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US Pays Moderna $176 Million to Develop Bird Flu Vaccine Amid Waves of Outbreaks

Moderna will employ the same mRNA vaccine technology that was pioneered to develop COVID-19 vaccines.

A technician tests milk samples for H5N1 in Cambridge, Massachusetts, on May 14, 2024.

In the ongoing waves of bird flu outbreaks, with the virus spreading to more than 141 herds in 12 states, the risk of another full-blown pandemic like COVID-19 is becoming a distinct possibility. In preparation for just such a disaster, the U.S. government will pay pharmaceutical company Moderna $176 million to develop a vaccine that protects against the H5N1 virus. Moderna will employ the same mRNA vaccine technology that was pioneered to develop COVID-19 vaccines in 2020, as well as the booster shots that have followed.

Moderna is already in the early stages of testing its new mRNA vaccine, meaning that it will be receiving supplementary funds for that research from the U.S. Department of Health and Human Services (HHS). The award was made through an agency organization called the Biomedical Advanced Research and Development Authority, or BARDA.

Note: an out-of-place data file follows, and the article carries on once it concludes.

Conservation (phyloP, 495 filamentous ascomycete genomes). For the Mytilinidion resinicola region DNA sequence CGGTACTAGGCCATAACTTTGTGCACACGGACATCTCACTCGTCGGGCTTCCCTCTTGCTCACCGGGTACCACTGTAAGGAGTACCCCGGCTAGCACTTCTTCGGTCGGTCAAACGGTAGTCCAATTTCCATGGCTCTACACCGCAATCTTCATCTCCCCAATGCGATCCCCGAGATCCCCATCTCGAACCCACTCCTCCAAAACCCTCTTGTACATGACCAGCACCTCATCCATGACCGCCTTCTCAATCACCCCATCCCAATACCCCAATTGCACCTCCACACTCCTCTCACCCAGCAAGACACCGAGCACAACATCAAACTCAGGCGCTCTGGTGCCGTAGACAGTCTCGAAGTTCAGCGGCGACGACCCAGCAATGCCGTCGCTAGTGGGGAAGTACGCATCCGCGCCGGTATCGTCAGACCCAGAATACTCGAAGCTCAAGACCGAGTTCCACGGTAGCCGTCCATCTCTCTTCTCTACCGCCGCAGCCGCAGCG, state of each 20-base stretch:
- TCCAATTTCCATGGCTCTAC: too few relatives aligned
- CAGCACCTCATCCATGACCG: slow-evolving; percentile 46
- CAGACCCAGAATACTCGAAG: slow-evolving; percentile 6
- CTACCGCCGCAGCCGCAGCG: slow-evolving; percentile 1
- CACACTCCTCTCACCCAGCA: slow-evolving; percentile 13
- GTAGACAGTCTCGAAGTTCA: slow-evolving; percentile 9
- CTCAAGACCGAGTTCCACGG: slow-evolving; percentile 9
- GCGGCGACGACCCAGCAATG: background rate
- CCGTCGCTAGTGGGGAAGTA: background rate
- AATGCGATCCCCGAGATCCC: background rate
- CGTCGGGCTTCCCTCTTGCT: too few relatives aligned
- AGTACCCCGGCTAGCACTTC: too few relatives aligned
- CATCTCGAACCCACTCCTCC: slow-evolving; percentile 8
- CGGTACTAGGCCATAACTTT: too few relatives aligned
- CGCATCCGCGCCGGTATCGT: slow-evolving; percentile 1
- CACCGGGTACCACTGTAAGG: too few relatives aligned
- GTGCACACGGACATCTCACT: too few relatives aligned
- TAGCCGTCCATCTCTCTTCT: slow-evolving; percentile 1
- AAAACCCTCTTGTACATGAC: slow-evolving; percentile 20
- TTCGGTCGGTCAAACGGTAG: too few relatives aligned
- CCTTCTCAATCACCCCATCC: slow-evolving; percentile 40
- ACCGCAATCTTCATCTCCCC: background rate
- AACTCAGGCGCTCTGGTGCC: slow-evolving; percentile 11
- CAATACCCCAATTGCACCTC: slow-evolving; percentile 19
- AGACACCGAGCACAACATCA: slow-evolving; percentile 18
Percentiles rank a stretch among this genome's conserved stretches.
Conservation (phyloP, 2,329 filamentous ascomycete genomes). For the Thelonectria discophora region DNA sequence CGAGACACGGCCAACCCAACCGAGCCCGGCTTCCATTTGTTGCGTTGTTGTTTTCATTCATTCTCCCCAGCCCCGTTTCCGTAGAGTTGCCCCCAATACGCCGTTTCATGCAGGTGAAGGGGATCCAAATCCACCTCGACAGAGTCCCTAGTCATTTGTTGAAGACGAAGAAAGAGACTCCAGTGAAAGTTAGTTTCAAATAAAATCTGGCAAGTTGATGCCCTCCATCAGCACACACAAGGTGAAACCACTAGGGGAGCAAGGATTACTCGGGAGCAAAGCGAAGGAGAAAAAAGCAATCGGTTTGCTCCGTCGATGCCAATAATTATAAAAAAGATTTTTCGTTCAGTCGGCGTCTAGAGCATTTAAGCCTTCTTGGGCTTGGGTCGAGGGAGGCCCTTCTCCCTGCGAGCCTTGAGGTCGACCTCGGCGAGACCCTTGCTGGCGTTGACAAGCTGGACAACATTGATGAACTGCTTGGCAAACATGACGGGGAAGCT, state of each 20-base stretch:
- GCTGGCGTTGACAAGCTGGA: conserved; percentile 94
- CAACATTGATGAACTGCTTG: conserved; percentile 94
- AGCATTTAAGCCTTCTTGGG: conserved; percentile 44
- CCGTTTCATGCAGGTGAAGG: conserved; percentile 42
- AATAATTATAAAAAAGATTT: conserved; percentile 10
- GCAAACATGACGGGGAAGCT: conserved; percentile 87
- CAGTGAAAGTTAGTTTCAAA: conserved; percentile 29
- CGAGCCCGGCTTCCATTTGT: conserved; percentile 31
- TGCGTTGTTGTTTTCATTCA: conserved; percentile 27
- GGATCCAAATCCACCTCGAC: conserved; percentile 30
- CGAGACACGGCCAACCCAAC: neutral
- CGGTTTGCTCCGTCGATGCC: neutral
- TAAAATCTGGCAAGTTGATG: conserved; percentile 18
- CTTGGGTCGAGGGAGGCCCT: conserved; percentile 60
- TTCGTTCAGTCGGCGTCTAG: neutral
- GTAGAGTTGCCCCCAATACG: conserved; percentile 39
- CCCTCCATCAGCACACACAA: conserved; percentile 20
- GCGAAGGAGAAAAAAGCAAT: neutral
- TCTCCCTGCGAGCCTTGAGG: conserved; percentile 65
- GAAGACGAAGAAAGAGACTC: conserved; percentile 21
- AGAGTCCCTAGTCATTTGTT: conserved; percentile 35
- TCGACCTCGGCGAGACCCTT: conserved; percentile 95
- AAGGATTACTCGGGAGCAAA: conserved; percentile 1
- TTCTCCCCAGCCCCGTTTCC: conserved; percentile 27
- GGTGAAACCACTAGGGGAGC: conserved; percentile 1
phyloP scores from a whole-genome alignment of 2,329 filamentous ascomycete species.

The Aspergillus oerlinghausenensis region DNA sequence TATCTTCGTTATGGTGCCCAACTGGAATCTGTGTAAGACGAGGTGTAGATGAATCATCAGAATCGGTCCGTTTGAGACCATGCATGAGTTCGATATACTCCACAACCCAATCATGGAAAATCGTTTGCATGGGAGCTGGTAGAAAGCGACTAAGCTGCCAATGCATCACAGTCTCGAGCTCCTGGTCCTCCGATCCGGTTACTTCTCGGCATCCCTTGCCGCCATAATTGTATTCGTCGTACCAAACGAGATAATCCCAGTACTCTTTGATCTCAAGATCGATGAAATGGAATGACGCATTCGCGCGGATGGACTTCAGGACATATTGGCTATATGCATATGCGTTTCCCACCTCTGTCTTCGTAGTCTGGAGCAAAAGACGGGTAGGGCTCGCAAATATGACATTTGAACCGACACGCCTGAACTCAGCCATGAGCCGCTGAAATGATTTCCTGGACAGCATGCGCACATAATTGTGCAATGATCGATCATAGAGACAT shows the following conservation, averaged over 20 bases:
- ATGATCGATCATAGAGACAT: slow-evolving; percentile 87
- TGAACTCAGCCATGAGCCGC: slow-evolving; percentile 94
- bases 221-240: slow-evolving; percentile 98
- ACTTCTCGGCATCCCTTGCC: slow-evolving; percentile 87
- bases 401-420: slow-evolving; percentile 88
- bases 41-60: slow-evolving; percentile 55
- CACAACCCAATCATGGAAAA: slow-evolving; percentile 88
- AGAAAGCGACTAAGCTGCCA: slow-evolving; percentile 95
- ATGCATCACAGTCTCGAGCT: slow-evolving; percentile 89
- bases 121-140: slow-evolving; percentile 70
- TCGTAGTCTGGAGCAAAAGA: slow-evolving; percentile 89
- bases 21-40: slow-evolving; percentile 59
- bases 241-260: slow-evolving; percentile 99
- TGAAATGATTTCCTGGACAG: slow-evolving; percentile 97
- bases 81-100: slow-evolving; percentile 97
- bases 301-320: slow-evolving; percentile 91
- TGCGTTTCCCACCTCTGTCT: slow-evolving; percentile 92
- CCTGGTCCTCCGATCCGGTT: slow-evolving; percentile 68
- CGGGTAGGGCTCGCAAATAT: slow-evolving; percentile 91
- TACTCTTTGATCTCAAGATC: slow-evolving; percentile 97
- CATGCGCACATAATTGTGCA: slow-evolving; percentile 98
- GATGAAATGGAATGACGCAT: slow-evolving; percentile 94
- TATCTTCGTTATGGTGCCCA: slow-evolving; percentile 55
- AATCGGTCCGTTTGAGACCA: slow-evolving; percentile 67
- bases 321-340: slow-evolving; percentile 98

“We have successfully taken lessons learned during the COVID-19 pandemic and used them to better prepare for future public health crises. As part of that, we continue to develop new vaccines and other tools to help address influenza and bolster our pandemic response capabilities,” HHS Secretary Xavier Becerra said in a statement. “Importantly, we are doing this work in partnership with some of the nation’s leading scientists and clinicians. The Biden-Harris Administration won’t stop until we have everything we need to prepare for pandemics and other public health emergencies that impact the American public.”

Because influenza strains are closely related to each other, the scientists can pivot from the avian flu to a different type of flu if a separate and more serious outbreak emerges. The current concern, however, is about the H5N1 virus. The strain has been virulent across U.S. dairy farms in 2024, even infecting three people, although they all had relatively mild cases. From a medical perspective, the biggest concern about the current bird flu strain is that it can spread from birds to mammals. This suggests that it can not only be transmitted to humans, but is capable of evolving to be particularly infectious.

“The bovine situation is a step up from this, just due to how widespread the virus is, and how many people have exposure to cattle (compared to small mink farms or remote sea lion colonies),” Dr. Tom Peacock, a virologist at Imperial College London and the Pirbright Institute, told Salon in June. “This clearly represents a much larger human-animal interface than the other examples.”

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